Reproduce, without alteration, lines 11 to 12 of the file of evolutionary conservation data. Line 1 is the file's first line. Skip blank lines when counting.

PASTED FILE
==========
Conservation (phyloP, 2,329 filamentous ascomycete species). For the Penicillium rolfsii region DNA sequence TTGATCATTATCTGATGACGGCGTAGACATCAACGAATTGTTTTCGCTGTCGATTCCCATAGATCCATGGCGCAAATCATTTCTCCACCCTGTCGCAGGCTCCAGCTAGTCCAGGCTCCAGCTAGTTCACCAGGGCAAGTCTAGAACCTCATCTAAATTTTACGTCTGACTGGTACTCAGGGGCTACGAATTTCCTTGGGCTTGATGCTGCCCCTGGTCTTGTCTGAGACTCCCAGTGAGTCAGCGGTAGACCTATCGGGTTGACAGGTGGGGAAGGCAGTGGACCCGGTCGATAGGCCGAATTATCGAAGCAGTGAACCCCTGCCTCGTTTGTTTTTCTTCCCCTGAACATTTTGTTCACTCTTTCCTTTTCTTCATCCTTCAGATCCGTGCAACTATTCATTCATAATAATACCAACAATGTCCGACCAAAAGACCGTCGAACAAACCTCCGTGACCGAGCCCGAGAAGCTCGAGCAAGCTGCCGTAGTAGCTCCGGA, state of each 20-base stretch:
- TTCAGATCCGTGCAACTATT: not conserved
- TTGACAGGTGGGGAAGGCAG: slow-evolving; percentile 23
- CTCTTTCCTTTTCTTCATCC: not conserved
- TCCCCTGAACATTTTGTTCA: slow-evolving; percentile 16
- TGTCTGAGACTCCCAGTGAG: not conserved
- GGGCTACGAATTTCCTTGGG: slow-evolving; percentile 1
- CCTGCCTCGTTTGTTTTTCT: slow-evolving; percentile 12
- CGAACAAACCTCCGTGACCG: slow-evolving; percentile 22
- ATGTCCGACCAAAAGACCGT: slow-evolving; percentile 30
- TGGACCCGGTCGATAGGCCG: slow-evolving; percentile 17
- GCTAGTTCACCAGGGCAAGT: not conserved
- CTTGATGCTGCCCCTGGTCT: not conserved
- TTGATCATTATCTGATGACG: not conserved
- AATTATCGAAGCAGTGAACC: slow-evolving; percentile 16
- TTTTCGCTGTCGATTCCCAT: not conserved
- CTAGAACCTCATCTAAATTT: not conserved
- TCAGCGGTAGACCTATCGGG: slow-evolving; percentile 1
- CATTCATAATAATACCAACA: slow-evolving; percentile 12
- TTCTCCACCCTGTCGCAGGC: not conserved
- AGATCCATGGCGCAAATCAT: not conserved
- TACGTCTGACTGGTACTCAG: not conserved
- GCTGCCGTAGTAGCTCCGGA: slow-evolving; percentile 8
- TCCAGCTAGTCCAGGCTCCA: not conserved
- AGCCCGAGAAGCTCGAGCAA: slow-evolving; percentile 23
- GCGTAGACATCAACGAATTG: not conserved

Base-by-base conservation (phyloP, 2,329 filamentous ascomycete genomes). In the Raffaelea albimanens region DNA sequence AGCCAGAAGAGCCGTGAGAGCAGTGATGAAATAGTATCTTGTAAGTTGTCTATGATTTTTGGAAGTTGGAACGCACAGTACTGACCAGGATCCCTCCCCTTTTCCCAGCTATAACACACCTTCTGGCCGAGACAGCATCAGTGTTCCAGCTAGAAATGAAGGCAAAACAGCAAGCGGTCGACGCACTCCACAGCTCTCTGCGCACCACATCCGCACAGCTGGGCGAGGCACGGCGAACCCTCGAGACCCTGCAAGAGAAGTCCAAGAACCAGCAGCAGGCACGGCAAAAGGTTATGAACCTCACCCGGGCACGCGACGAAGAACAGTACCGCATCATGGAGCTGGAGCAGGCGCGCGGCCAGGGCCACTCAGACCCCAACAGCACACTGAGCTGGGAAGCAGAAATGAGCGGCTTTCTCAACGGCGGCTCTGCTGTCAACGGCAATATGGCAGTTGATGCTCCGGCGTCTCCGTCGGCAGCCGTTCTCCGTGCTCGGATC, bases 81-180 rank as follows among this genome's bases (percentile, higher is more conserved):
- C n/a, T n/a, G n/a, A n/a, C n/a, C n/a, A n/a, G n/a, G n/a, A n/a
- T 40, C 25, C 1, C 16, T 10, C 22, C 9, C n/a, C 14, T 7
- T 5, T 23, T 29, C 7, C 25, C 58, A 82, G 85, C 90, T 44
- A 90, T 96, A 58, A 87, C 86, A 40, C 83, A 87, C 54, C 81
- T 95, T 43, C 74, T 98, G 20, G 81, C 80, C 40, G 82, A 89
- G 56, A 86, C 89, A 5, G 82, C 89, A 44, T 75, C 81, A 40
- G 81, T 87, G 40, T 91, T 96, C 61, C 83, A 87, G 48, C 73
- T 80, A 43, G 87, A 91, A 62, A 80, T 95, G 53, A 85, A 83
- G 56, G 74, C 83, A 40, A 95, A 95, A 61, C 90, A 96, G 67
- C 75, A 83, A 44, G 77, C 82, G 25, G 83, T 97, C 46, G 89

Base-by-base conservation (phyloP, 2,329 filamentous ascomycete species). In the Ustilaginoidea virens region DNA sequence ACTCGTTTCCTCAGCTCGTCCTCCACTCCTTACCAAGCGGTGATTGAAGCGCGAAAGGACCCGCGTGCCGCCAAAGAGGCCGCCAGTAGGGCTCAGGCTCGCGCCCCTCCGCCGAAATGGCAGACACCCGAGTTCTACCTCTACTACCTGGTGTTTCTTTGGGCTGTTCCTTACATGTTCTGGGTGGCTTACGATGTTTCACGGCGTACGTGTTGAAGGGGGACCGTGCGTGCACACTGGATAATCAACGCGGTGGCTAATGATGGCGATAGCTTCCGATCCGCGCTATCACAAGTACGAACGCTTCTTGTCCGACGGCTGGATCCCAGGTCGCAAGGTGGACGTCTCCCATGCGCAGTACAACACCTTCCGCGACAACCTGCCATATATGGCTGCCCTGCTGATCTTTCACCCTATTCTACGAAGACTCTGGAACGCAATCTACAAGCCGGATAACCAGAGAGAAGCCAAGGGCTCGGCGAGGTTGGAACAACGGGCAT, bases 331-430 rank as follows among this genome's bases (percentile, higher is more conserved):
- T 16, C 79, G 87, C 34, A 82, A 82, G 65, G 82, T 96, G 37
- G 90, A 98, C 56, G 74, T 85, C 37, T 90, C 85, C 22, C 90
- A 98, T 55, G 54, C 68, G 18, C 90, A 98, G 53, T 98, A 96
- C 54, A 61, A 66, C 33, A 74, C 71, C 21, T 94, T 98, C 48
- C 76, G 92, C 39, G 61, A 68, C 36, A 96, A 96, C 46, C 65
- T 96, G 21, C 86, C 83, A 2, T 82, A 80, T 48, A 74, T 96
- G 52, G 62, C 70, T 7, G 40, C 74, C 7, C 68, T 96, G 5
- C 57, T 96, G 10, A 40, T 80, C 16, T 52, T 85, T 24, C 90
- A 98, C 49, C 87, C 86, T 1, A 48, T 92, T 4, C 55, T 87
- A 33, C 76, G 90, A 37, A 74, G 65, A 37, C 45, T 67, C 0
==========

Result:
- TGGACCCGGTCGATAGGCCG: slow-evolving; percentile 17
- GCTAGTTCACCAGGGCAAGT: not conserved